There are many aspects of life in which you can strive to be at your best. The best employee, the best friend, the best partner, the best parent; not to mention doing all this while also maintaining your best health, best appearance, and the ever prominent idea of “living your best life.” Setting high standards and striving for big accomplishments is in itself not a bad thing.
If you consider yourself as a perfectionist or identify as having perfectionist tendencies in any way, it’s probably easy to recognize how perfectionism has helped you be successful in the past. You can also probably remember how these accomplishments were rewarded and validated by others, and how good it felt to receive that recognition.
Perfectionism is an issue that is a bit different from other mental health issues because oftentimes people (and society as a whole) value it. Despite this, maybe you’ve started to notice that the weight of expectations are starting to take a toll on your happiness, health, relationships or even- ironically- on your ability to accomplish things. Here are some signs to look for when determining if your perfectionism has crossed into the territory of being unhelpful or unproductive:
You never feel like you’re getting it right or doing enough
There’s a difference between high standards and impossible standards, but that distinction can be hard for a perfectionist to pick up on. Performance- how well or not well you are measuring up- can feel like everything to a perfectionist. The problem is that perfectionists tend to have highly rigid ideas surrounding performance, as well as highly critical evaluations of yourselves.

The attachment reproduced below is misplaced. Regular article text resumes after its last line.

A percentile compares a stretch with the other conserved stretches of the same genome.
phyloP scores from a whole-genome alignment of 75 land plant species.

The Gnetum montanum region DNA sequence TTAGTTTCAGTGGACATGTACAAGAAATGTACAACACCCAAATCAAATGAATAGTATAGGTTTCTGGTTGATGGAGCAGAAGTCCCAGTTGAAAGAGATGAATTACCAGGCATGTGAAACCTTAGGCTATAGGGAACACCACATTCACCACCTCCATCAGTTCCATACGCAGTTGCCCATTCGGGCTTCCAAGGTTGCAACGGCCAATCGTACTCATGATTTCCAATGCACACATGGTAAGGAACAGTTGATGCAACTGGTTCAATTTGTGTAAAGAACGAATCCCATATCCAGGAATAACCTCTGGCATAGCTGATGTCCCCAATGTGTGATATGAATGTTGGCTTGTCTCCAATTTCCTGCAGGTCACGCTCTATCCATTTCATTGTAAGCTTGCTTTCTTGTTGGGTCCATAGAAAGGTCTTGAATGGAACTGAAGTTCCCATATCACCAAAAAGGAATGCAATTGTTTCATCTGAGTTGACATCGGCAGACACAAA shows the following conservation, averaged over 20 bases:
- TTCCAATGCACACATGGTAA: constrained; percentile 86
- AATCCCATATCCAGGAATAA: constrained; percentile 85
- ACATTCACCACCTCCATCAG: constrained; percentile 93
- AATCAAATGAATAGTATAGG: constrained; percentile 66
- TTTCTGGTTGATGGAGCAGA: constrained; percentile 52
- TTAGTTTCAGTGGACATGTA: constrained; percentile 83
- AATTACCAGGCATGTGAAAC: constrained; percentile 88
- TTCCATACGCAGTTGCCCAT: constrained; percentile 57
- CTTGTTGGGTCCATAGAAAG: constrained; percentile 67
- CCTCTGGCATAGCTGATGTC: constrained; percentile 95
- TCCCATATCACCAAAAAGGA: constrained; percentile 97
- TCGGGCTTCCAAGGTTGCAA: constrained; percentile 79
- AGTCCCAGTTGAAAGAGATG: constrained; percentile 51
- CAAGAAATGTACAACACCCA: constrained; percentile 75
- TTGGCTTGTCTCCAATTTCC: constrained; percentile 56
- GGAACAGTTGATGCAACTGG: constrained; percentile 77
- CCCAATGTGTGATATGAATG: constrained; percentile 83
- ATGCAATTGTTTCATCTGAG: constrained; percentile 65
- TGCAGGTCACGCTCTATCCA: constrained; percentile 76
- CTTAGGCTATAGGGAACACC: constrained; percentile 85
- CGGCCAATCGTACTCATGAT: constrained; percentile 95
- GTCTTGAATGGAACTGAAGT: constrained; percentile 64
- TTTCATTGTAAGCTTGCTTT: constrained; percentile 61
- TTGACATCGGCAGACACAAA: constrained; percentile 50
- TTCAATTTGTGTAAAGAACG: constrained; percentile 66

No matter how intensely you invest in your goals, perfectionists rarely feel satisfied or fulfilled by your achievements. This can lead to a vicious cycle in which perfectionists continually raise the bar of your own standards in order to seek those ever-elusive feelings of adequacy and competency.
The better you do, the better you expect yourself to do, and your expectations just continue to get more and more unrealistic as time goes on. It’s common for a perfectionist to feel defeated, demoralized and powerless to break this cycle.
You have difficulty identifying strengths and victories
As a perfectionist, you might lay in bed at night ruminating about the one thing you didn’t get done rather than reflecting on the ten things you did get done. More often than not, this process isn’t even a conscious effort- a perfectionist’s brain on autopilot tends to selectively filter for problems, errors and flaws.
Taken to the extreme, perfectionists may regard anything less than 100% perfection as a complete failure. Fixating too intensely on the negative may begin to paint a bleak (and unrealistic) picture of your ability or worth, and consequently take a toll on your self-esteem.
As you reflect upon your endeavors, do you consider definitions of success that are not directly related to the end result? Are you able to celebrate taking risks and developing new skills, or feel good about helping others during the process? If not, perfectionism may be the thing that’s getting in the way.
You’re not experiencing any joy in the things you’re doing